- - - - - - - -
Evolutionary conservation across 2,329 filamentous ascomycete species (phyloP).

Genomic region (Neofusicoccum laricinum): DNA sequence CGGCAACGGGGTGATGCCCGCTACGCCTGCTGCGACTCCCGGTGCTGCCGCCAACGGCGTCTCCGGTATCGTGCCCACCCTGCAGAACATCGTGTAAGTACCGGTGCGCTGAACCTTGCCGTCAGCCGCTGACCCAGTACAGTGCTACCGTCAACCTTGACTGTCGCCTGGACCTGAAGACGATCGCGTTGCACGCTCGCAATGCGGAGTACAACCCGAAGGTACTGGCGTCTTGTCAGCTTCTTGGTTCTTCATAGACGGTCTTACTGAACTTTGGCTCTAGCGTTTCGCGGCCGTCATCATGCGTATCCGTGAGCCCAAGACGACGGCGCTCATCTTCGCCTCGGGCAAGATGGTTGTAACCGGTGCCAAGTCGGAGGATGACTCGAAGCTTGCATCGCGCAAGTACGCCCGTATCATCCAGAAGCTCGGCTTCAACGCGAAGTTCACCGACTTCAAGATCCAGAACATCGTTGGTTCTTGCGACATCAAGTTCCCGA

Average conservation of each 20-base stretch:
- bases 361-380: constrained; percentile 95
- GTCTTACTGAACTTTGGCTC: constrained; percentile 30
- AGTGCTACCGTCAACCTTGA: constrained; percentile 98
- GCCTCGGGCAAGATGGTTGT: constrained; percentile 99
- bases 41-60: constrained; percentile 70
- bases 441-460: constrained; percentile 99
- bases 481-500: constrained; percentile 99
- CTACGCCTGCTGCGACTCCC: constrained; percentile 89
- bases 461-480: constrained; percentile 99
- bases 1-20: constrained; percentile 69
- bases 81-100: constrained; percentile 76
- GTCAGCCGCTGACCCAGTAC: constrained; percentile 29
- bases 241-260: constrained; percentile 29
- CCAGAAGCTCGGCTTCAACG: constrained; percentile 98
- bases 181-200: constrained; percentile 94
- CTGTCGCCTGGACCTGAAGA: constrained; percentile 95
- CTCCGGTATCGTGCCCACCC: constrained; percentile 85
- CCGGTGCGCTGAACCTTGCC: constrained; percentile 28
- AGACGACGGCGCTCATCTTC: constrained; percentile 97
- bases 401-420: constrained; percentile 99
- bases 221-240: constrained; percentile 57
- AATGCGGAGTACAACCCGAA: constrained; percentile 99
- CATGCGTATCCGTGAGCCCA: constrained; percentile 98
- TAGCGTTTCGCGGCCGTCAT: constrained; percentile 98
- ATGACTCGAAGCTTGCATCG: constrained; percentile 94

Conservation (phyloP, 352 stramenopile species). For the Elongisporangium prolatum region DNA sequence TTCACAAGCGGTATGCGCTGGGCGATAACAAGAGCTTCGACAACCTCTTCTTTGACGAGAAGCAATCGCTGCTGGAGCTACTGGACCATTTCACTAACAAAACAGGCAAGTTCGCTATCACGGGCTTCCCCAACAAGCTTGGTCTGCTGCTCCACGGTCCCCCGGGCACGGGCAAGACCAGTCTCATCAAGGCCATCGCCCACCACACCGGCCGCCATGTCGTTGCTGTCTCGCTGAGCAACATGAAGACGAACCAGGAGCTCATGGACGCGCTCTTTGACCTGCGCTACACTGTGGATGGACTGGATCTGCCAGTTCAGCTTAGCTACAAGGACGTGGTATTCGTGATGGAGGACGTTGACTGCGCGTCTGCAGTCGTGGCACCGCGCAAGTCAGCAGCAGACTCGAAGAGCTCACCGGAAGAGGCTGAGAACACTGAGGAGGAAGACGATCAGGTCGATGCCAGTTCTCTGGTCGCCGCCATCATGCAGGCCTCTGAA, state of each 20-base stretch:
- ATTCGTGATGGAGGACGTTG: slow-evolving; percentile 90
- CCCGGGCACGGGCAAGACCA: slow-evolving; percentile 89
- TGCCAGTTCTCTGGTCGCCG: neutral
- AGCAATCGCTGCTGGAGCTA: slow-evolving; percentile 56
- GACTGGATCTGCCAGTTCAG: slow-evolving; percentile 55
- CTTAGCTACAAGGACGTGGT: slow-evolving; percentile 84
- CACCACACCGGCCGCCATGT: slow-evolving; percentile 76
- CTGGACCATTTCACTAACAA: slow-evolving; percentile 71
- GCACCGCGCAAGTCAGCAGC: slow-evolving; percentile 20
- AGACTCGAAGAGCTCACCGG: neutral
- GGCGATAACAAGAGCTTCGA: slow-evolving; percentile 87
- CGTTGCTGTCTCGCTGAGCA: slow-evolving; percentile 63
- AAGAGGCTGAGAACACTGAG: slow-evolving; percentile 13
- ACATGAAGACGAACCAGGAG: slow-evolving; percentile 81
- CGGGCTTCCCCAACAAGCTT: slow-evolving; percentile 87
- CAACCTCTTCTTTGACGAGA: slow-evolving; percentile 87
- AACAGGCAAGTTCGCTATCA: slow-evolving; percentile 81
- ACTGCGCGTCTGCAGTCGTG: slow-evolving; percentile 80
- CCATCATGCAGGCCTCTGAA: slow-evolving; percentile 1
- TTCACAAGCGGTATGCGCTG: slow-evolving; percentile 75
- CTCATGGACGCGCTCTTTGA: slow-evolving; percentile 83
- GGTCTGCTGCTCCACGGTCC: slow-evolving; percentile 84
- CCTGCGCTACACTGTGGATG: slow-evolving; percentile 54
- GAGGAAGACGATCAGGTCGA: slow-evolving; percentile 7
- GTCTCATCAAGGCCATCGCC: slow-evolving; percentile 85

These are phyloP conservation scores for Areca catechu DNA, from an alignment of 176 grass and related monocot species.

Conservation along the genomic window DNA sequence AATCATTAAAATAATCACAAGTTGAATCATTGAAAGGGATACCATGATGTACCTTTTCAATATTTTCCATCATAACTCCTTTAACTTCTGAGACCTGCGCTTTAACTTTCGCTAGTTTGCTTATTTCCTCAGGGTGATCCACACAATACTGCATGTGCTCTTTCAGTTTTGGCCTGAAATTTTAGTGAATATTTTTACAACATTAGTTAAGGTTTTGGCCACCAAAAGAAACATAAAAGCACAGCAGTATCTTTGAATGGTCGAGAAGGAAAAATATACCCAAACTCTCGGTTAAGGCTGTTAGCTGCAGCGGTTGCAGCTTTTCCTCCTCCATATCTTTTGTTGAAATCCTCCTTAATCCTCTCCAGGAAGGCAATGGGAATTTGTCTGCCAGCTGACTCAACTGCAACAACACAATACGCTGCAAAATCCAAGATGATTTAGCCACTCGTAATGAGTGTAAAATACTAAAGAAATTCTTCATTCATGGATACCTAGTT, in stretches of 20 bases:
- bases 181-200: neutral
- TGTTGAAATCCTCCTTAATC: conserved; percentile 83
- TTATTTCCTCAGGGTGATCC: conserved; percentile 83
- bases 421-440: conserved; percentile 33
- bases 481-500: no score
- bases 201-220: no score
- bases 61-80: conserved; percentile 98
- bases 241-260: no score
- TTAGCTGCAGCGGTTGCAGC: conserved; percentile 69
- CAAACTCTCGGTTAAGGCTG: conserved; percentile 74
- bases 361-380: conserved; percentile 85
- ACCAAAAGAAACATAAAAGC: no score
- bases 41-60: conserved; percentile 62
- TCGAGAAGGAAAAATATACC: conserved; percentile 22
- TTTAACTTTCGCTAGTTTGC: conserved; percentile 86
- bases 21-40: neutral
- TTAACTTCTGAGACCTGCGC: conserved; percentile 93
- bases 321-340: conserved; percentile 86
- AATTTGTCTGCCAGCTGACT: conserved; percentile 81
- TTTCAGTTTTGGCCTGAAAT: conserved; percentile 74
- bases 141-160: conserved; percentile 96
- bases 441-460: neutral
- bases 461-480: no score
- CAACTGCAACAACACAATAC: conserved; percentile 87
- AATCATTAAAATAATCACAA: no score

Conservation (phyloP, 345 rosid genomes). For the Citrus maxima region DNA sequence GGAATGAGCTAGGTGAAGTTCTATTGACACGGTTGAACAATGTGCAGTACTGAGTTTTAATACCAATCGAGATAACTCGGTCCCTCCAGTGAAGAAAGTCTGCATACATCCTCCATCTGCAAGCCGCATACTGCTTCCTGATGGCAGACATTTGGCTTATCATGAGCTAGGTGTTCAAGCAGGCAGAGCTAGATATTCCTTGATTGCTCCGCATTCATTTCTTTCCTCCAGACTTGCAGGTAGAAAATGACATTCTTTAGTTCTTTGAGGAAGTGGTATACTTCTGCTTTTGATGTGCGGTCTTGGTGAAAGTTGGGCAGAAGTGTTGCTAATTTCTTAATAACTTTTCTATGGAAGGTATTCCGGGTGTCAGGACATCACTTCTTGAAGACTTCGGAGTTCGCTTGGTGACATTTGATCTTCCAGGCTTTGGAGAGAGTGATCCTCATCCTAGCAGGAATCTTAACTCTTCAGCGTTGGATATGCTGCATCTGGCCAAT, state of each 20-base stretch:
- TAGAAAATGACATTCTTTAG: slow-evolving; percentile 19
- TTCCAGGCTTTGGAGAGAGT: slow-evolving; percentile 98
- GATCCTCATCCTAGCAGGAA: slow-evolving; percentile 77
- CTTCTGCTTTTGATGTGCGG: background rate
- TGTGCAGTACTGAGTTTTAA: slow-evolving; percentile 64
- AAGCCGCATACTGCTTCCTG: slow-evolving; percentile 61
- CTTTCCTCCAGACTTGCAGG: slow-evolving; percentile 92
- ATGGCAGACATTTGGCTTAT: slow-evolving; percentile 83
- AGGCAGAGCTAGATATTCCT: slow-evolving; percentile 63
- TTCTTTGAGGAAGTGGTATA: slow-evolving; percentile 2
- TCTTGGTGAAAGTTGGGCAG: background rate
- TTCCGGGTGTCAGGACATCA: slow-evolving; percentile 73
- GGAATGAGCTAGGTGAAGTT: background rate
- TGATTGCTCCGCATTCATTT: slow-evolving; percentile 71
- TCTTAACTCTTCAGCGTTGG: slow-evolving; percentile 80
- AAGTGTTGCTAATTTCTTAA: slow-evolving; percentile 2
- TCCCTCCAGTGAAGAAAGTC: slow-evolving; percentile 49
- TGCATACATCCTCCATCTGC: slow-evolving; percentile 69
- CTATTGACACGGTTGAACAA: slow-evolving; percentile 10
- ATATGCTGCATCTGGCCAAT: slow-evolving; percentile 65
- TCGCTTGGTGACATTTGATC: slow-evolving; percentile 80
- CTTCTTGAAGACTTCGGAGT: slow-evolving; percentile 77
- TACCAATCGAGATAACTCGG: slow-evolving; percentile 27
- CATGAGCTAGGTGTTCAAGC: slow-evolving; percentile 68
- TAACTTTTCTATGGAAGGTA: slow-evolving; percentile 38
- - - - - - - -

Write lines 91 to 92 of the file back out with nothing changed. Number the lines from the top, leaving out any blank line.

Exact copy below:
- AGGCAGAGCTAGATATTCCT: slow-evolving; percentile 63
- TTCTTTGAGGAAGTGGTATA: slow-evolving; percentile 2